Rare Book Cart

I decided to work on this project because it related so closely to me. The library is something I use everyday, and I wanted to be able to have an impact on it. Plus, the problem seemed simple to solve, yet would have such a long-term measurable impact.

Aneesh G, Class of 2022

The Problem

The David M. Rubenstein Rare Book & Manuscript Library is a resource for original materials and preserves used throughout Duke University and the world. For over 100 years, scholars have used these preserves to explore significant figures, study ecological change, trace the evolution of texts, understand cultural shifts, and create new art and literature. In order to transport these materials, however, librarians use industrial steel library carts. These carts are rolled over uneven slate ground which creates significant vibrations on the cart. These vibrations can damage materials placed on the cart. The goal of this project was to create an ergonomic cart design that is capable of seamlessly transporting materials; this will extend the longevity of the materials allowing more scholars and students to experience them.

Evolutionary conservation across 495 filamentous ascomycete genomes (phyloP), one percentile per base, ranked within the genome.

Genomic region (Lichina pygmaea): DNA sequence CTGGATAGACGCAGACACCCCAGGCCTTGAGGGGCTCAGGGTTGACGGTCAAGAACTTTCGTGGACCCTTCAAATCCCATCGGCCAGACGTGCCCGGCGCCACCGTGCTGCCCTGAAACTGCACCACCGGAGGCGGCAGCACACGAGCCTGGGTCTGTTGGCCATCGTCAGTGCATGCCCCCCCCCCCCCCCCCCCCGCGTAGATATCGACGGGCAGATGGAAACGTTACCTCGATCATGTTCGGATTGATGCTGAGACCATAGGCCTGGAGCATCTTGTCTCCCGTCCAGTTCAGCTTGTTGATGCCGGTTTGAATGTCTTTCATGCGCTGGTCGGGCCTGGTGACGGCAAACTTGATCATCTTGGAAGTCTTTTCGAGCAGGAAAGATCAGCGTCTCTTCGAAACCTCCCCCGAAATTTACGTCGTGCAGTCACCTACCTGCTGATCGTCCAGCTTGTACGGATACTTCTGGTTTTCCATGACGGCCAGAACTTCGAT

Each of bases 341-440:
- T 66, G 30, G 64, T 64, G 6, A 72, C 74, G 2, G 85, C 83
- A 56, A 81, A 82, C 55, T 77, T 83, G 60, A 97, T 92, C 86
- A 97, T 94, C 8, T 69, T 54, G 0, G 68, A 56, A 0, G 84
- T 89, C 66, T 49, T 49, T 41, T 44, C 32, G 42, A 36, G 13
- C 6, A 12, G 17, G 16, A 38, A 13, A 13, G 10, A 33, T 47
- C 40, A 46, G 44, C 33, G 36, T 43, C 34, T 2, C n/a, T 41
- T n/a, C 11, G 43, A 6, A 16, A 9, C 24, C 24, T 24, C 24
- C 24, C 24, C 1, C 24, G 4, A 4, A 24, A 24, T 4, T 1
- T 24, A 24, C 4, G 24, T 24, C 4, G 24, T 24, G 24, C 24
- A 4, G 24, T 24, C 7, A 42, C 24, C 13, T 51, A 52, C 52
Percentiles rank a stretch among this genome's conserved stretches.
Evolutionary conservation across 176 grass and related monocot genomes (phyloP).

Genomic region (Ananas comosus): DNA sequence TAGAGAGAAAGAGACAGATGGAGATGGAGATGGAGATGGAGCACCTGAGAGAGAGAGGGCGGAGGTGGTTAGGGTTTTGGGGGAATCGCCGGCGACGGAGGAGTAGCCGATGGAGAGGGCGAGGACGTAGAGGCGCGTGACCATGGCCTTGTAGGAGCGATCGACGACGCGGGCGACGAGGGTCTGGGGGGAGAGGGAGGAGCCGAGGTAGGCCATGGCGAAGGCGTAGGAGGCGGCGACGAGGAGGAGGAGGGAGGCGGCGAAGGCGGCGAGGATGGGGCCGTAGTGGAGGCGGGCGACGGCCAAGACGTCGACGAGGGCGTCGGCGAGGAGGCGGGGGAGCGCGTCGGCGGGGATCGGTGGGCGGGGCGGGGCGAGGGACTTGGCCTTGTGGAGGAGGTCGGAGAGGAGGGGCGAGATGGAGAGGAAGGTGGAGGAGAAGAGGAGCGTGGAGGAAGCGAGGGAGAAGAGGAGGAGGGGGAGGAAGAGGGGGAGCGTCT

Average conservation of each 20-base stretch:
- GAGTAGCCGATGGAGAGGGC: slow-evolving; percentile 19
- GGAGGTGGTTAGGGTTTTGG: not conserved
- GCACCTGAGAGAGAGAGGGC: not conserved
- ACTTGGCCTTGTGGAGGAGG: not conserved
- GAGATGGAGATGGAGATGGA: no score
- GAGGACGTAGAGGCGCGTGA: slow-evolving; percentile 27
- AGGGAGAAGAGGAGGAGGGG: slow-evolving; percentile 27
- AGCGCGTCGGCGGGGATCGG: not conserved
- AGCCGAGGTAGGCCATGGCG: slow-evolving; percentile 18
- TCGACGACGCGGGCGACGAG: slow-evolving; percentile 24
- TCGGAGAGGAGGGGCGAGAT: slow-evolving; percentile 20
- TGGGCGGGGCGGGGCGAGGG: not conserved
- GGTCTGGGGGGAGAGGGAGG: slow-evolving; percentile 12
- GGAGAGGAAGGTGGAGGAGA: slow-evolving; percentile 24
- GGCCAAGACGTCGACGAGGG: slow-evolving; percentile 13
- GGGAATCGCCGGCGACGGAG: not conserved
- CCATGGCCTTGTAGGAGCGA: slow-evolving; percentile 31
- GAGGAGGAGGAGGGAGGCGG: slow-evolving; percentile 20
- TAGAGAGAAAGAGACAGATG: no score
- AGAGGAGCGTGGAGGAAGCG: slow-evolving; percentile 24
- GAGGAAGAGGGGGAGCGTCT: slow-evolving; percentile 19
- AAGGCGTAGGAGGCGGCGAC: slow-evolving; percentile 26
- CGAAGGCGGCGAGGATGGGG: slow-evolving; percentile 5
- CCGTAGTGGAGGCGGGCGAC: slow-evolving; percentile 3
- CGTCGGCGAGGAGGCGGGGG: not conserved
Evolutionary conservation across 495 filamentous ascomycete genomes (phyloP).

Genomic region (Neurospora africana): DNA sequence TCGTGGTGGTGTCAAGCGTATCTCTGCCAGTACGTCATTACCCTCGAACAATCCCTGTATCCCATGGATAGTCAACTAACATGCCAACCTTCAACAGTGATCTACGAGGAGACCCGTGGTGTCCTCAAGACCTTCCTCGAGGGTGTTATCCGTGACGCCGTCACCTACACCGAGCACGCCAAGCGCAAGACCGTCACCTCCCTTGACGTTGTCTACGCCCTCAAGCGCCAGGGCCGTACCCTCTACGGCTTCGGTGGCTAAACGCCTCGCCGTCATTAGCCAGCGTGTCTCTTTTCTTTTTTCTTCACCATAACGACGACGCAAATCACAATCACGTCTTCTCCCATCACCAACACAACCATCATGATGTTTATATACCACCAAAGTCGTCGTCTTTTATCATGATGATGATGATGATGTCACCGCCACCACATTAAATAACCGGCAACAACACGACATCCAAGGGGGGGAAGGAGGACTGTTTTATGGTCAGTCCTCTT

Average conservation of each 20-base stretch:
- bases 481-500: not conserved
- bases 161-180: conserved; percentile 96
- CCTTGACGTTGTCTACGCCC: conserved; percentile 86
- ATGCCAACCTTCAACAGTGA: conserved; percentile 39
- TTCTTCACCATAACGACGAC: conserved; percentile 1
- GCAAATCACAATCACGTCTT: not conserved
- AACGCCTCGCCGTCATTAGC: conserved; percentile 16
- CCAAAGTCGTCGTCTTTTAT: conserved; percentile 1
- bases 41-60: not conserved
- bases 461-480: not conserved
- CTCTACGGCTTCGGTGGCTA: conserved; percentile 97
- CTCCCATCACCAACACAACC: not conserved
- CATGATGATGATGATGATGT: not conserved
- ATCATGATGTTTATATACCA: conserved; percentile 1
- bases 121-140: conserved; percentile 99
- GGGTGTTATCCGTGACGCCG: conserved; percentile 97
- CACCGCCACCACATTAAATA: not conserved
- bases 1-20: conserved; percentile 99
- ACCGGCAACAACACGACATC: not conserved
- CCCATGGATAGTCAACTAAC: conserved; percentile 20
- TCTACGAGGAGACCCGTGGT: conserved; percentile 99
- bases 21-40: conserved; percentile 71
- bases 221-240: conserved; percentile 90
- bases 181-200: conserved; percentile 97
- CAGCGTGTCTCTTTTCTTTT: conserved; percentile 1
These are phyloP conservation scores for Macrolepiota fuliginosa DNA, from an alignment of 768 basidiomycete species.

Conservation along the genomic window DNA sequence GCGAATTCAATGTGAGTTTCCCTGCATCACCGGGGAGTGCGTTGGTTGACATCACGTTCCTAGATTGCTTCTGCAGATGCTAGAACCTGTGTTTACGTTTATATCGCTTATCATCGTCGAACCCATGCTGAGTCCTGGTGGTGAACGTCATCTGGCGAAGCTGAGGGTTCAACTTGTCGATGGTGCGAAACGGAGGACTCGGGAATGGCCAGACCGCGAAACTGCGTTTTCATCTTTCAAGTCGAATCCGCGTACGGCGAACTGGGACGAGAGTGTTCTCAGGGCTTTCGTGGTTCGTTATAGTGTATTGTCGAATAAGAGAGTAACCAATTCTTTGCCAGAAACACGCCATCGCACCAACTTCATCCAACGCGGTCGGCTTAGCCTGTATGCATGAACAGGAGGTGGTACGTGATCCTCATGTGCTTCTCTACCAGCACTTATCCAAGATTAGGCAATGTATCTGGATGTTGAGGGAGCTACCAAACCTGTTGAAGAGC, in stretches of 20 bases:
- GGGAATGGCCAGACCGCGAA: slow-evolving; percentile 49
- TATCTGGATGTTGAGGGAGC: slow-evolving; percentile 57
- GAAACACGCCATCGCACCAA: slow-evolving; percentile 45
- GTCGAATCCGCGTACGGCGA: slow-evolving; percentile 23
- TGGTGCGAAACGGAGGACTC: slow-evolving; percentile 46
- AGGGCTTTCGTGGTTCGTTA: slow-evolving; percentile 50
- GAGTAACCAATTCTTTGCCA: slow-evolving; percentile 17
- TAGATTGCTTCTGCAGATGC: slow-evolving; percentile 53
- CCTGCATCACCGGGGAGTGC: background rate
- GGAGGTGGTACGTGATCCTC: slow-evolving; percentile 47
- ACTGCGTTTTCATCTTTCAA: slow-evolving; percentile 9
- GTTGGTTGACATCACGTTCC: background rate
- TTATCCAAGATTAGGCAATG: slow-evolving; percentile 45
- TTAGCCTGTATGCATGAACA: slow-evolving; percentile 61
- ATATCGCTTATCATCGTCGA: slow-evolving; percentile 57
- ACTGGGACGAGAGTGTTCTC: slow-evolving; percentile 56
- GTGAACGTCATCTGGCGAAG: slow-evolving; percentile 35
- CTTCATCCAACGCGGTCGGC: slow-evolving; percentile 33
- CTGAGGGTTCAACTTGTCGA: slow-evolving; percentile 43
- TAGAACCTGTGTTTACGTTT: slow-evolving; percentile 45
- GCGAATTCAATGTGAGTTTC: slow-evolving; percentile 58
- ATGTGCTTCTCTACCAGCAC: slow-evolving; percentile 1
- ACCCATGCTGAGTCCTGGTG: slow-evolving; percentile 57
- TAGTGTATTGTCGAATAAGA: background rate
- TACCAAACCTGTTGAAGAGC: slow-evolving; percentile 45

The Process

The team first visited the Rubenstein Library to test out the existing carts for themselves. After noticing issues ranging from vibration to noise, they started determining specific engineering tasks to tackle. The first part of redesigning the cart was to research every possible existing solution. The team found several current solutions for this issue: carbon fiber loop wheels, dampers, and shock absorbers.

Current solutions in mind, the team began their own prototyping phase of this project. There were several criteria outlined for the final prototype to meet. These rigid requirements entailed ease of use, the ability to bear significant load (500-600 pounds), small width, long durability, and low-cost. Of course, it also had to meet the main criteria of providing books and other rare materials with a smooth transit, as to not be destructive to the cart’s contents.

After 10 weeks in the semester, the prototype was completed. A light-weight frame made of steel sat atop a chassis which boasted pneumatic wheels, like tires on a car, which proved to make transit much smoother. A well-placed railing along the side of the cart would work to keep items from falling off the cart, and a layer of acid-free, conservation-quality foam provided additional grip and padding.

The team wants to especially thank the library staff for being so supportive of their project. Aneesh asserted, “the library staff also played a really really helpful role; we used to be at the library at odd hours testing our cart, breaking their current carts apart. They let us do this as part of the prototyping process.” The cart made has found its way to the Rubenstein Library, and the team looks forward to iterating on the idea more in the future.